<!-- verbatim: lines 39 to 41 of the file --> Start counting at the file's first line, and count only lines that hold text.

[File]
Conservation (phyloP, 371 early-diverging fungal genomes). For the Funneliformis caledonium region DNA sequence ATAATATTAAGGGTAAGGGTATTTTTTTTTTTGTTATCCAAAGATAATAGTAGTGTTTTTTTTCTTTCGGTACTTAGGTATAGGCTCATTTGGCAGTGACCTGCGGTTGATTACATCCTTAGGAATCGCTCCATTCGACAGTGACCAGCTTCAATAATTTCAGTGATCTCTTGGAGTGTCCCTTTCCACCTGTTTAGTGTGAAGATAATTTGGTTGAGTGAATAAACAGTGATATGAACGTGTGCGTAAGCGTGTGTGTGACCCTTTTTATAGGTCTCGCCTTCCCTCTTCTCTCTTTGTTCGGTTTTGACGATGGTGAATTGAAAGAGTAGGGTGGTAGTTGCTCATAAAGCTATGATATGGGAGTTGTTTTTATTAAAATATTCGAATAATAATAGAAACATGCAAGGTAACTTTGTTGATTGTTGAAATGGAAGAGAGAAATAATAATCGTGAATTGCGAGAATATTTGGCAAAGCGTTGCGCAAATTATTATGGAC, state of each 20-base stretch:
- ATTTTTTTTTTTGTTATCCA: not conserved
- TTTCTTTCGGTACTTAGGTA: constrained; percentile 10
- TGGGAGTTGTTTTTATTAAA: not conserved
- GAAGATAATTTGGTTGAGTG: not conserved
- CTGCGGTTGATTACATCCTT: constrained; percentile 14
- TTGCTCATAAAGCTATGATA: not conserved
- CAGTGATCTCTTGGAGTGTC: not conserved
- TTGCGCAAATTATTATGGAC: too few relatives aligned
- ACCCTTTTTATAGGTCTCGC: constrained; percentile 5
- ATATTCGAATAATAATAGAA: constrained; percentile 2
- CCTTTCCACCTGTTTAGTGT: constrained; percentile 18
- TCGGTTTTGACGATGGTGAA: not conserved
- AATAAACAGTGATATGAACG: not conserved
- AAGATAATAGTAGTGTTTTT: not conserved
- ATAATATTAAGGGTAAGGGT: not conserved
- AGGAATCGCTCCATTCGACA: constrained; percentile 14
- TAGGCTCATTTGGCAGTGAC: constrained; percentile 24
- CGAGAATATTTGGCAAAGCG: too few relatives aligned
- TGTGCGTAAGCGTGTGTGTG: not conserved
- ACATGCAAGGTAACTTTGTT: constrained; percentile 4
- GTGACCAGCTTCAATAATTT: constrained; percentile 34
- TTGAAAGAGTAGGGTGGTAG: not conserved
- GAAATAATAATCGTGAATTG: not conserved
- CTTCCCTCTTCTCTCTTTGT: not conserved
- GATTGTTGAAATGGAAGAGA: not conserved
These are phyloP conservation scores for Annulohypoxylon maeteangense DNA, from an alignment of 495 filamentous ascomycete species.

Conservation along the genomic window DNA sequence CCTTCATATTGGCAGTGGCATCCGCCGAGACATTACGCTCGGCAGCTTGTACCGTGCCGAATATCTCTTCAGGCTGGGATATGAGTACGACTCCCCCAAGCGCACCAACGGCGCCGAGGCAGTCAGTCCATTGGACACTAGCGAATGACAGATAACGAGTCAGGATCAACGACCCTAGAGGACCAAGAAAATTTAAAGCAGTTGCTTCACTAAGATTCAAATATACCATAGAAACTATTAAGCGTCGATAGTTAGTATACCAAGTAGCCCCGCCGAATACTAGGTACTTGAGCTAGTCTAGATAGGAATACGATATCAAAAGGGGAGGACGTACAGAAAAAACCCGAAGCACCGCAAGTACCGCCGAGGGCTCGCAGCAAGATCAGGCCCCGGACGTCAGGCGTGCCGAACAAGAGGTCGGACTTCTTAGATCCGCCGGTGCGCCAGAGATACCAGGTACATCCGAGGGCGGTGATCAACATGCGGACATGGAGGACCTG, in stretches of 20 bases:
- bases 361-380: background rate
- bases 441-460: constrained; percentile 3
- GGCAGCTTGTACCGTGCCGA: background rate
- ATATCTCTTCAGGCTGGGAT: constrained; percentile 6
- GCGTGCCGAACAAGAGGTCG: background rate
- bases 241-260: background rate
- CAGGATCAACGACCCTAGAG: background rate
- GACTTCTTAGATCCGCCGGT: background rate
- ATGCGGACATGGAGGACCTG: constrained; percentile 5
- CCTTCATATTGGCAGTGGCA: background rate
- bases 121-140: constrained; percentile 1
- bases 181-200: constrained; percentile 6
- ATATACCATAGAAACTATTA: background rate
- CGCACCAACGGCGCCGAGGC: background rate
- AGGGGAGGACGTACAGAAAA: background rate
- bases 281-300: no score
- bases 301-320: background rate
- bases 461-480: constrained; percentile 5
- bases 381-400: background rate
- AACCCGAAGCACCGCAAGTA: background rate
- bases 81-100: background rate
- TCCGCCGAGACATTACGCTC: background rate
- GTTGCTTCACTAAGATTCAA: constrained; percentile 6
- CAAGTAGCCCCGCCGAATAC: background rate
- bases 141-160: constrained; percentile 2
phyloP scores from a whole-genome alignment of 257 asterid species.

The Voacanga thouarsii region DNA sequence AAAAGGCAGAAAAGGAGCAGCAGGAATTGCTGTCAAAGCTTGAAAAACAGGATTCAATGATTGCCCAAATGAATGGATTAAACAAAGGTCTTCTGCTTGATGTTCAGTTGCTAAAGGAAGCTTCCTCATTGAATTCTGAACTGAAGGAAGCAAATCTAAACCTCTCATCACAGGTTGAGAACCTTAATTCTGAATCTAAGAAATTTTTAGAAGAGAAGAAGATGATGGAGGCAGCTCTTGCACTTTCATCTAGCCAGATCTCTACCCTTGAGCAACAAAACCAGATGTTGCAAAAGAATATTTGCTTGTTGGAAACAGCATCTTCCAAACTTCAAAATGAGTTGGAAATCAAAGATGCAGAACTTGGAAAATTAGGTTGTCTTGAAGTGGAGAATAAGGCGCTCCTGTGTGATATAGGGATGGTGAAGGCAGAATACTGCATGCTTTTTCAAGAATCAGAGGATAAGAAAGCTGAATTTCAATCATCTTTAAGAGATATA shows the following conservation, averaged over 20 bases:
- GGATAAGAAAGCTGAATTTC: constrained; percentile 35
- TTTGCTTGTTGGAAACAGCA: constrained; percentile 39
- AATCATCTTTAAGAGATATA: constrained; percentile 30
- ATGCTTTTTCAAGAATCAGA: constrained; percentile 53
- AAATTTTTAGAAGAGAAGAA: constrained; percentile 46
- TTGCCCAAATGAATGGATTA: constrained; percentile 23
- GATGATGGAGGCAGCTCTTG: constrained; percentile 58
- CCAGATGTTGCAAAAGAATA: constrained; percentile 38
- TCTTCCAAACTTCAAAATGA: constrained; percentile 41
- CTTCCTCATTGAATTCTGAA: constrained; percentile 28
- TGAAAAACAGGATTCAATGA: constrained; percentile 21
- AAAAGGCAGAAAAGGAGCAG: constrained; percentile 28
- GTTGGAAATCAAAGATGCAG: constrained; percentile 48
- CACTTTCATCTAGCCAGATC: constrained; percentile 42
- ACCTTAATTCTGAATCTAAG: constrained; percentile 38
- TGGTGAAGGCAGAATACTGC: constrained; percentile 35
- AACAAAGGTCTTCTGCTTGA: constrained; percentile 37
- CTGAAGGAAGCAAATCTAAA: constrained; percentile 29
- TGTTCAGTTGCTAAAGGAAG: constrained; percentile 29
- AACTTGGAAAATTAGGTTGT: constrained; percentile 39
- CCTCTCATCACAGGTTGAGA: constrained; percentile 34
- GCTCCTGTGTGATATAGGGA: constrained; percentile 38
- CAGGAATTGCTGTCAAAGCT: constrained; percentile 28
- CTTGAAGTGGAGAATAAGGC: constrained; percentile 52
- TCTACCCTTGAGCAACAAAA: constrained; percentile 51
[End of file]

- bases 121-140: constrained; percentile 1
- bases 181-200: constrained; percentile 6
- ATATACCATAGAAACTATTA: background rate